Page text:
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Power Science

Researchers Develop Solid But Flexible Electrolyte For Bendable Batteries 41

Posted by Unknown Lamer
from the stretch-armstrong-2.0 dept.
hypnosec writes "Korean scientists have developed a 'fluid-like' polymer electrolyte used in lithium-ion batteries that would pave way for flexible batteries and flexible smartphones. The discovery was made by a joint team of researchers that was led by Professor Lee Sang-young of Ulsan National Institute of Science and Technology. The new electrolyte, though flexible, is made of solid materials hence making the batteries more stable than the lithium-ion batteries used today." Paper, but full text is paywalled.
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Researchers Develop Solid But Flexible Electrolyte For Bendable Batteries

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  • by ledow (319597) on Wednesday January 16, 2013 @11:13AM (#42603483) Homepage

    I drop every gadget I've ever owned. Some of them multiple times every day. And I mean, drop, as in pull something out of my pocket and my satnav/phone/etc. goes flying out with it at high speed and whacks against a wall and then hits the floor.

    I have yet to actually BREAK a gadget like that. I have scratched screens slightly but never to the point they were unusable. Hell, most of my gadgets end up going through the washing machine and dryer at least once in their life.

    A flexible phone just seems to have other ways to break it - flexing it too far, applying pressure at odd angles when flexed, etc. Unless I can actually fold it like paper, it's going to have a point where it breaks. And if I can fold it like paper, then it's going to have to suffer what a piece of paper (like a receipt) can go through in the bottom of your pocket afresh EVERY DAY without problems.

    Hell, most paper receipts in my pocket don't last 24 hours without tearing or being so folded and smudged that they are unreadable. I can't imagine a plastic device of any material tolerating that at all.

    If a phone is "flexible", it has to be VERY flexible. Almost ridiculously flexible. I don't think this generation or even the next of flexible gadgets will be. But if it's solid, it only has to be quite solid, and have a little band of rubber in the right place and it's nigh-on invincible in daily use, and we already know how to do that (whether manufacturer's BOTHER to do it is another matter, I'm still waiting for a laptop with decent hinges on the screen because that's killed every laptop I've ever owned).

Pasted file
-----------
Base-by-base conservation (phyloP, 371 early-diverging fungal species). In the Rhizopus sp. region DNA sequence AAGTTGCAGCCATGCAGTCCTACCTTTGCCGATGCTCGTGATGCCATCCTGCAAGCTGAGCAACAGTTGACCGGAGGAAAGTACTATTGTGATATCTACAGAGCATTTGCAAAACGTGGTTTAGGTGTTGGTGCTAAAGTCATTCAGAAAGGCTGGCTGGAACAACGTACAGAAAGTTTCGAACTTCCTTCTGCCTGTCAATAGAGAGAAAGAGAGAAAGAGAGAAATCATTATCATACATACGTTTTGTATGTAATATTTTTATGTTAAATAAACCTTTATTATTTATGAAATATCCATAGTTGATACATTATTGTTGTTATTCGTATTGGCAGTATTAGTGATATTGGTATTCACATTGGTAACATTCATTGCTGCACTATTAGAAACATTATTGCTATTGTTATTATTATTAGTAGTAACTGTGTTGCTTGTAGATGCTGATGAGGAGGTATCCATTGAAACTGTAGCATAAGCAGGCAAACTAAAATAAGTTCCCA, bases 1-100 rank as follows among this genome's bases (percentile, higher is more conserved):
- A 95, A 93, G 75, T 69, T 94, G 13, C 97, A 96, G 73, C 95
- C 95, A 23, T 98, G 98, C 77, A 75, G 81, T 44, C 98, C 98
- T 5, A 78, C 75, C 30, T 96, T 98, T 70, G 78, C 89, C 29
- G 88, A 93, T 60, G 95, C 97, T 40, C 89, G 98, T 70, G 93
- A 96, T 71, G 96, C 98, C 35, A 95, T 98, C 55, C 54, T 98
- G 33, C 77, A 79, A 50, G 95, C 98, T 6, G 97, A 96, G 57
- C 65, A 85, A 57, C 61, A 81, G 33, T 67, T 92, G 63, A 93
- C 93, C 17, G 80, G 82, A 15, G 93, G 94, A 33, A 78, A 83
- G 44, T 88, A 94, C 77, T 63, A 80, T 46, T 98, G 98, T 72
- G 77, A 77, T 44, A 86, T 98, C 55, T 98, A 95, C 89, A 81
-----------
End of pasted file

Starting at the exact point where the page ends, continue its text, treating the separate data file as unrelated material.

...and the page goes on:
I honestly don't think that if I took one of these "flexible" phones and tried to fold it in half along a sharp crease that it would work afterwards. And that's exactly the kind of thing that would happen in my pocket with my large bunch of keys, wallet, GPS, etc. in it at various times of the day.

    All being flexible does is give you ways to put even more pressure on the materials. Solid devices cannot occupy each other's spaces, and internal materials are protected by an external core (which means only half your things have to be able to take abuse).

    But a flexible phone, thrown in my pocket, will uncurl, curve, twist and bend as I walk and EVERY component has to suffer that. Then when I throw my keys in or ram a chocolate bar into my pocket, it's going to put huge pressure on the edges of those curves and make things bend perpendicular to anything it's already experiencing and that's going to snap it, break it, pop it (I imagine if you flex one area, it will have to "pop" into a shape to relief the stress, like those squidgy-balls-in-a-net), or just make the internals wear to the point that a vital connection stops working.

    Seriously, the "gentle-wibble" that I see in demos today isn't flexibility that's practical. Show me a phone you can screw up like a piece of paper while in the heat of the moment and then just throw, and it survives it thousands of times over, then you might have a material that can live up to public consumption.

    My car aerial is "flexible", but I can't get it back to straight if I kink it. That's the sort of flexible they are selling, but not the sort they are promising.

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